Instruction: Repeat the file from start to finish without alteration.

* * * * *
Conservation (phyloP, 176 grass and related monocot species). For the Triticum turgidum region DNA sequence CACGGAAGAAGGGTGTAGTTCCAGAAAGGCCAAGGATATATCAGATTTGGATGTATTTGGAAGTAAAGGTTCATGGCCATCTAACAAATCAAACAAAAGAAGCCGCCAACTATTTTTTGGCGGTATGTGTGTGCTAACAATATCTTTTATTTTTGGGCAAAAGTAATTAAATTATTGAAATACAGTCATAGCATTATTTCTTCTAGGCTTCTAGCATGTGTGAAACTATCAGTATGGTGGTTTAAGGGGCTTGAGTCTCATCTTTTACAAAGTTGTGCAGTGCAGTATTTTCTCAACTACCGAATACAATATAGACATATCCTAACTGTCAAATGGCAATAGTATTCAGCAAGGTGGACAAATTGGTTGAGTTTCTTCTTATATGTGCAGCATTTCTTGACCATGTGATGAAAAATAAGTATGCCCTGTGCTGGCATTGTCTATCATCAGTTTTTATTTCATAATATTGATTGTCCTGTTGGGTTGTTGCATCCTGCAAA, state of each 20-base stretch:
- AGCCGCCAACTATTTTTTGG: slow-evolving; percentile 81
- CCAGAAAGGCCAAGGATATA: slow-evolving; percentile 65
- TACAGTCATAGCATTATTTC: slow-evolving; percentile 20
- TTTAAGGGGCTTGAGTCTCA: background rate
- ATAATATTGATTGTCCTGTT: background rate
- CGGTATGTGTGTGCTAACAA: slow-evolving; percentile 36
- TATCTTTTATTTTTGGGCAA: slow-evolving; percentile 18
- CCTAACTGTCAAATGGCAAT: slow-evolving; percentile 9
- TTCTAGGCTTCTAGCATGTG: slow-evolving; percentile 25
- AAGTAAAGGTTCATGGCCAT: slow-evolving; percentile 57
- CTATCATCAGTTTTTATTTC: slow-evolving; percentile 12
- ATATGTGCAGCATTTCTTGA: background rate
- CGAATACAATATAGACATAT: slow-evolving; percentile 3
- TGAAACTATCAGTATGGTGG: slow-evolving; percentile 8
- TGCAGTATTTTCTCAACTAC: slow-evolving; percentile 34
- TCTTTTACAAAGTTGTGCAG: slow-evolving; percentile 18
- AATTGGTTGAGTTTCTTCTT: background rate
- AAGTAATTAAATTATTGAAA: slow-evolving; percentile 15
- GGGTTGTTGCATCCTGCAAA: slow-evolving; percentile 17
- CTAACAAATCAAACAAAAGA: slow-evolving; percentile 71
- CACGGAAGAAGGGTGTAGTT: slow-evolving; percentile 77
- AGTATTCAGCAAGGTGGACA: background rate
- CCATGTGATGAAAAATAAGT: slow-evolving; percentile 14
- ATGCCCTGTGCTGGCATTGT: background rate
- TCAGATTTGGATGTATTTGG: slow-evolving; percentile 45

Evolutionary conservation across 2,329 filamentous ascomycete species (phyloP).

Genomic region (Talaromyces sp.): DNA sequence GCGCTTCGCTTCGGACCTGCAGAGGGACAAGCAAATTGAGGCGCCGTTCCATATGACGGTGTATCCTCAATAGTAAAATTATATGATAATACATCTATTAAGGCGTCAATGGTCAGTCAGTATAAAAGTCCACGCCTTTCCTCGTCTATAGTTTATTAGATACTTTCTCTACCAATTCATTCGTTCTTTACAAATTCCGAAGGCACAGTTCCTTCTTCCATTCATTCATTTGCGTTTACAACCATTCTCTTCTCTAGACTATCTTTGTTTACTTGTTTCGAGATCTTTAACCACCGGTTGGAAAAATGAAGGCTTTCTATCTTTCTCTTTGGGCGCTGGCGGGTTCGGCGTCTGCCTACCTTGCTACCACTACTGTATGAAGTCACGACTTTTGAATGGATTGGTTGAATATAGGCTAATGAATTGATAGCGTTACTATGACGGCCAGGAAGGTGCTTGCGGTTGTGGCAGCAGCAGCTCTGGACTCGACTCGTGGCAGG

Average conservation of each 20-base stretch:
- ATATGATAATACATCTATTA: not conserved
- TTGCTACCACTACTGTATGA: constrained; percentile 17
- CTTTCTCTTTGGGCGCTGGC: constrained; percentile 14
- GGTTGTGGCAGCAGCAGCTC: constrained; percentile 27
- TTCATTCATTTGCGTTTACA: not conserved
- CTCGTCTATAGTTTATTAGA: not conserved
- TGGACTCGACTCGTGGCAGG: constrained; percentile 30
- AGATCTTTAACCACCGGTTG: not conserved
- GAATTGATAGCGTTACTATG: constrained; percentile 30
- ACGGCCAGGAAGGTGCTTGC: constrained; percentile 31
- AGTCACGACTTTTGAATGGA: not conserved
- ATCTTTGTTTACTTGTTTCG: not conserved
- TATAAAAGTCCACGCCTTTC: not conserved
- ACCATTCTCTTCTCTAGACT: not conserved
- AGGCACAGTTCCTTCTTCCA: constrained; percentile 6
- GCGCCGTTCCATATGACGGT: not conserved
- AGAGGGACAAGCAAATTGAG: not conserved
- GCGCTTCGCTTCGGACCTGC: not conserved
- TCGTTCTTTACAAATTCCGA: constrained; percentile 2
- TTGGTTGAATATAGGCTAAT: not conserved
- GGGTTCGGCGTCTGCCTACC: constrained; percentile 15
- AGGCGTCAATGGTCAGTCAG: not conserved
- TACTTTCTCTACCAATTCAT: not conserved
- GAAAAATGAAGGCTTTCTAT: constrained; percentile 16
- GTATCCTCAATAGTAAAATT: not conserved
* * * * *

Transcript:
Conservation (phyloP, 176 grass and related monocot species). For the Triticum turgidum region DNA sequence CACGGAAGAAGGGTGTAGTTCCAGAAAGGCCAAGGATATATCAGATTTGGATGTATTTGGAAGTAAAGGTTCATGGCCATCTAACAAATCAAACAAAAGAAGCCGCCAACTATTTTTTGGCGGTATGTGTGTGCTAACAATATCTTTTATTTTTGGGCAAAAGTAATTAAATTATTGAAATACAGTCATAGCATTATTTCTTCTAGGCTTCTAGCATGTGTGAAACTATCAGTATGGTGGTTTAAGGGGCTTGAGTCTCATCTTTTACAAAGTTGTGCAGTGCAGTATTTTCTCAACTACCGAATACAATATAGACATATCCTAACTGTCAAATGGCAATAGTATTCAGCAAGGTGGACAAATTGGTTGAGTTTCTTCTTATATGTGCAGCATTTCTTGACCATGTGATGAAAAATAAGTATGCCCTGTGCTGGCATTGTCTATCATCAGTTTTTATTTCATAATATTGATTGTCCTGTTGGGTTGTTGCATCCTGCAAA, state of each 20-base stretch:
- AGCCGCCAACTATTTTTTGG: slow-evolving; percentile 81
- CCAGAAAGGCCAAGGATATA: slow-evolving; percentile 65
- TACAGTCATAGCATTATTTC: slow-evolving; percentile 20
- TTTAAGGGGCTTGAGTCTCA: background rate
- ATAATATTGATTGTCCTGTT: background rate
- CGGTATGTGTGTGCTAACAA: slow-evolving; percentile 36
- TATCTTTTATTTTTGGGCAA: slow-evolving; percentile 18
- CCTAACTGTCAAATGGCAAT: slow-evolving; percentile 9
- TTCTAGGCTTCTAGCATGTG: slow-evolving; percentile 25
- AAGTAAAGGTTCATGGCCAT: slow-evolving; percentile 57
- CTATCATCAGTTTTTATTTC: slow-evolving; percentile 12
- ATATGTGCAGCATTTCTTGA: background rate
- CGAATACAATATAGACATAT: slow-evolving; percentile 3
- TGAAACTATCAGTATGGTGG: slow-evolving; percentile 8
- TGCAGTATTTTCTCAACTAC: slow-evolving; percentile 34
- TCTTTTACAAAGTTGTGCAG: slow-evolving; percentile 18
- AATTGGTTGAGTTTCTTCTT: background rate
- AAGTAATTAAATTATTGAAA: slow-evolving; percentile 15
- GGGTTGTTGCATCCTGCAAA: slow-evolving; percentile 17
- CTAACAAATCAAACAAAAGA: slow-evolving; percentile 71
- CACGGAAGAAGGGTGTAGTT: slow-evolving; percentile 77
- AGTATTCAGCAAGGTGGACA: background rate
- CCATGTGATGAAAAATAAGT: slow-evolving; percentile 14
- ATGCCCTGTGCTGGCATTGT: background rate
- TCAGATTTGGATGTATTTGG: slow-evolving; percentile 45

Evolutionary conservation across 2,329 filamentous ascomycete species (phyloP).

Genomic region (Talaromyces sp.): DNA sequence GCGCTTCGCTTCGGACCTGCAGAGGGACAAGCAAATTGAGGCGCCGTTCCATATGACGGTGTATCCTCAATAGTAAAATTATATGATAATACATCTATTAAGGCGTCAATGGTCAGTCAGTATAAAAGTCCACGCCTTTCCTCGTCTATAGTTTATTAGATACTTTCTCTACCAATTCATTCGTTCTTTACAAATTCCGAAGGCACAGTTCCTTCTTCCATTCATTCATTTGCGTTTACAACCATTCTCTTCTCTAGACTATCTTTGTTTACTTGTTTCGAGATCTTTAACCACCGGTTGGAAAAATGAAGGCTTTCTATCTTTCTCTTTGGGCGCTGGCGGGTTCGGCGTCTGCCTACCTTGCTACCACTACTGTATGAAGTCACGACTTTTGAATGGATTGGTTGAATATAGGCTAATGAATTGATAGCGTTACTATGACGGCCAGGAAGGTGCTTGCGGTTGTGGCAGCAGCAGCTCTGGACTCGACTCGTGGCAGG

Average conservation of each 20-base stretch:
- ATATGATAATACATCTATTA: not conserved
- TTGCTACCACTACTGTATGA: constrained; percentile 17
- CTTTCTCTTTGGGCGCTGGC: constrained; percentile 14
- GGTTGTGGCAGCAGCAGCTC: constrained; percentile 27
- TTCATTCATTTGCGTTTACA: not conserved
- CTCGTCTATAGTTTATTAGA: not conserved
- TGGACTCGACTCGTGGCAGG: constrained; percentile 30
- AGATCTTTAACCACCGGTTG: not conserved
- GAATTGATAGCGTTACTATG: constrained; percentile 30
- ACGGCCAGGAAGGTGCTTGC: constrained; percentile 31
- AGTCACGACTTTTGAATGGA: not conserved
- ATCTTTGTTTACTTGTTTCG: not conserved
- TATAAAAGTCCACGCCTTTC: not conserved
- ACCATTCTCTTCTCTAGACT: not conserved
- AGGCACAGTTCCTTCTTCCA: constrained; percentile 6
- GCGCCGTTCCATATGACGGT: not conserved
- AGAGGGACAAGCAAATTGAG: not conserved
- GCGCTTCGCTTCGGACCTGC: not conserved
- TCGTTCTTTACAAATTCCGA: constrained; percentile 2
- TTGGTTGAATATAGGCTAAT: not conserved
- GGGTTCGGCGTCTGCCTACC: constrained; percentile 15
- AGGCGTCAATGGTCAGTCAG: not conserved
- TACTTTCTCTACCAATTCAT: not conserved
- GAAAAATGAAGGCTTTCTAT: constrained; percentile 16
- GTATCCTCAATAGTAAAATT: not conserved